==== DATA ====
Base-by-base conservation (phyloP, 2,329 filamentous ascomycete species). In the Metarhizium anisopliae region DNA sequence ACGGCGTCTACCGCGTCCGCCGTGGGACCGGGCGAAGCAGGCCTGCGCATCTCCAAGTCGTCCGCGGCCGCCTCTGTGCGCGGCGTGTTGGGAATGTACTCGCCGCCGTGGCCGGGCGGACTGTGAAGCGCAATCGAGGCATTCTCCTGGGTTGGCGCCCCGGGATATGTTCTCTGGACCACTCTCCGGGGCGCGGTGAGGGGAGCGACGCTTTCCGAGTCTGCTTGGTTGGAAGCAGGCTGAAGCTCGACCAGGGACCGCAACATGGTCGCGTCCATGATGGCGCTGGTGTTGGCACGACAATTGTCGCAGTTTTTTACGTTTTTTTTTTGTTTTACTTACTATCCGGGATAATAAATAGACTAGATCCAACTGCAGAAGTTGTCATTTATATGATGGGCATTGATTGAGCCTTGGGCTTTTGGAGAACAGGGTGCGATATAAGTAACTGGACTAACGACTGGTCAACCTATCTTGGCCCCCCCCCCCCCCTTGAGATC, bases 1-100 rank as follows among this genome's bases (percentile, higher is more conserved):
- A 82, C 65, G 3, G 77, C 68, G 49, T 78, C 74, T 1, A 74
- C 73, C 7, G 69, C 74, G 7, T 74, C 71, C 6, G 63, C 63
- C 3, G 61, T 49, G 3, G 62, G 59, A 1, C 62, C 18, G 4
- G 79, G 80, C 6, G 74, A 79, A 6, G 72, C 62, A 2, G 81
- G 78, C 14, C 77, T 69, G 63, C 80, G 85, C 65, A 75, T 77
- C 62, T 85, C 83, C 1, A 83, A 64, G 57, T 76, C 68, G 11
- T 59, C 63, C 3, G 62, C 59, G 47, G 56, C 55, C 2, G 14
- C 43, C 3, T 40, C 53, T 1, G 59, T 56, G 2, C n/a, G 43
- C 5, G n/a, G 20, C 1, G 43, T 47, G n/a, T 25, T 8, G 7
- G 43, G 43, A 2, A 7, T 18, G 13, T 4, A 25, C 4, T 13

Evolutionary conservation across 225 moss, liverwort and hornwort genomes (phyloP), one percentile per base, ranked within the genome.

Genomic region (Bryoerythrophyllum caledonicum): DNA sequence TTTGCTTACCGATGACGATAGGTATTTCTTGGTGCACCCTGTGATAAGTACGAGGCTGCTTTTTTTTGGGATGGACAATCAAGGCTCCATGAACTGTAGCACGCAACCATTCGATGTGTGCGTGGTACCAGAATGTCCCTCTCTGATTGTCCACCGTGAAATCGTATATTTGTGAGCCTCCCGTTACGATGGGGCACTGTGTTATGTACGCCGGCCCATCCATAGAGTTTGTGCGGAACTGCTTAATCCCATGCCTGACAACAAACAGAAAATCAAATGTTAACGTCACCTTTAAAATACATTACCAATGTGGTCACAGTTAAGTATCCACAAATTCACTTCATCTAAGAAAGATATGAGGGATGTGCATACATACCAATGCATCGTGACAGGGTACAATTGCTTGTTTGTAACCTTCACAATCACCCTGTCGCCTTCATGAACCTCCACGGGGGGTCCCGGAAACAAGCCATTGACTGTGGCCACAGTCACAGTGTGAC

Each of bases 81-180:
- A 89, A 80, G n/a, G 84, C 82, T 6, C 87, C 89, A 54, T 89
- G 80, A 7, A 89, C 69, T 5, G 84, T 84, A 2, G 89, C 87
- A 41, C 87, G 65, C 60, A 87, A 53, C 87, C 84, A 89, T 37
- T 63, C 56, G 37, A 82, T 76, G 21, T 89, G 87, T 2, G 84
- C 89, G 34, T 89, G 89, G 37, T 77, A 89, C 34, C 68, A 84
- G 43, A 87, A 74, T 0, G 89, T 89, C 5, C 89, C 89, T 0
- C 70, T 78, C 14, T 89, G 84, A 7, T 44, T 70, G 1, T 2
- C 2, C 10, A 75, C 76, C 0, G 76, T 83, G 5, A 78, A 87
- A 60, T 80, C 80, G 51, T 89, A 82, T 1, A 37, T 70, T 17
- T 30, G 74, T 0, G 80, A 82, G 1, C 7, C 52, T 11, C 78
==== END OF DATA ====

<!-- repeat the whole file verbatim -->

Base-by-base conservation (phyloP, 2,329 filamentous ascomycete species). In the Metarhizium anisopliae region DNA sequence ACGGCGTCTACCGCGTCCGCCGTGGGACCGGGCGAAGCAGGCCTGCGCATCTCCAAGTCGTCCGCGGCCGCCTCTGTGCGCGGCGTGTTGGGAATGTACTCGCCGCCGTGGCCGGGCGGACTGTGAAGCGCAATCGAGGCATTCTCCTGGGTTGGCGCCCCGGGATATGTTCTCTGGACCACTCTCCGGGGCGCGGTGAGGGGAGCGACGCTTTCCGAGTCTGCTTGGTTGGAAGCAGGCTGAAGCTCGACCAGGGACCGCAACATGGTCGCGTCCATGATGGCGCTGGTGTTGGCACGACAATTGTCGCAGTTTTTTACGTTTTTTTTTTGTTTTACTTACTATCCGGGATAATAAATAGACTAGATCCAACTGCAGAAGTTGTCATTTATATGATGGGCATTGATTGAGCCTTGGGCTTTTGGAGAACAGGGTGCGATATAAGTAACTGGACTAACGACTGGTCAACCTATCTTGGCCCCCCCCCCCCCCTTGAGATC, bases 1-100 rank as follows among this genome's bases (percentile, higher is more conserved):
- A 82, C 65, G 3, G 77, C 68, G 49, T 78, C 74, T 1, A 74
- C 73, C 7, G 69, C 74, G 7, T 74, C 71, C 6, G 63, C 63
- C 3, G 61, T 49, G 3, G 62, G 59, A 1, C 62, C 18, G 4
- G 79, G 80, C 6, G 74, A 79, A 6, G 72, C 62, A 2, G 81
- G 78, C 14, C 77, T 69, G 63, C 80, G 85, C 65, A 75, T 77
- C 62, T 85, C 83, C 1, A 83, A 64, G 57, T 76, C 68, G 11
- T 59, C 63, C 3, G 62, C 59, G 47, G 56, C 55, C 2, G 14
- C 43, C 3, T 40, C 53, T 1, G 59, T 56, G 2, C n/a, G 43
- C 5, G n/a, G 20, C 1, G 43, T 47, G n/a, T 25, T 8, G 7
- G 43, G 43, A 2, A 7, T 18, G 13, T 4, A 25, C 4, T 13

Evolutionary conservation across 225 moss, liverwort and hornwort genomes (phyloP), one percentile per base, ranked within the genome.

Genomic region (Bryoerythrophyllum caledonicum): DNA sequence TTTGCTTACCGATGACGATAGGTATTTCTTGGTGCACCCTGTGATAAGTACGAGGCTGCTTTTTTTTGGGATGGACAATCAAGGCTCCATGAACTGTAGCACGCAACCATTCGATGTGTGCGTGGTACCAGAATGTCCCTCTCTGATTGTCCACCGTGAAATCGTATATTTGTGAGCCTCCCGTTACGATGGGGCACTGTGTTATGTACGCCGGCCCATCCATAGAGTTTGTGCGGAACTGCTTAATCCCATGCCTGACAACAAACAGAAAATCAAATGTTAACGTCACCTTTAAAATACATTACCAATGTGGTCACAGTTAAGTATCCACAAATTCACTTCATCTAAGAAAGATATGAGGGATGTGCATACATACCAATGCATCGTGACAGGGTACAATTGCTTGTTTGTAACCTTCACAATCACCCTGTCGCCTTCATGAACCTCCACGGGGGGTCCCGGAAACAAGCCATTGACTGTGGCCACAGTCACAGTGTGAC

Each of bases 81-180:
- A 89, A 80, G n/a, G 84, C 82, T 6, C 87, C 89, A 54, T 89
- G 80, A 7, A 89, C 69, T 5, G 84, T 84, A 2, G 89, C 87
- A 41, C 87, G 65, C 60, A 87, A 53, C 87, C 84, A 89, T 37
- T 63, C 56, G 37, A 82, T 76, G 21, T 89, G 87, T 2, G 84
- C 89, G 34, T 89, G 89, G 37, T 77, A 89, C 34, C 68, A 84
- G 43, A 87, A 74, T 0, G 89, T 89, C 5, C 89, C 89, T 0
- C 70, T 78, C 14, T 89, G 84, A 7, T 44, T 70, G 1, T 2
- C 2, C 10, A 75, C 76, C 0, G 76, T 83, G 5, A 78, A 87
- A 60, T 80, C 80, G 51, T 89, A 82, T 1, A 37, T 70, T 17
- T 30, G 74, T 0, G 80, A 82, G 1, C 7, C 52, T 11, C 78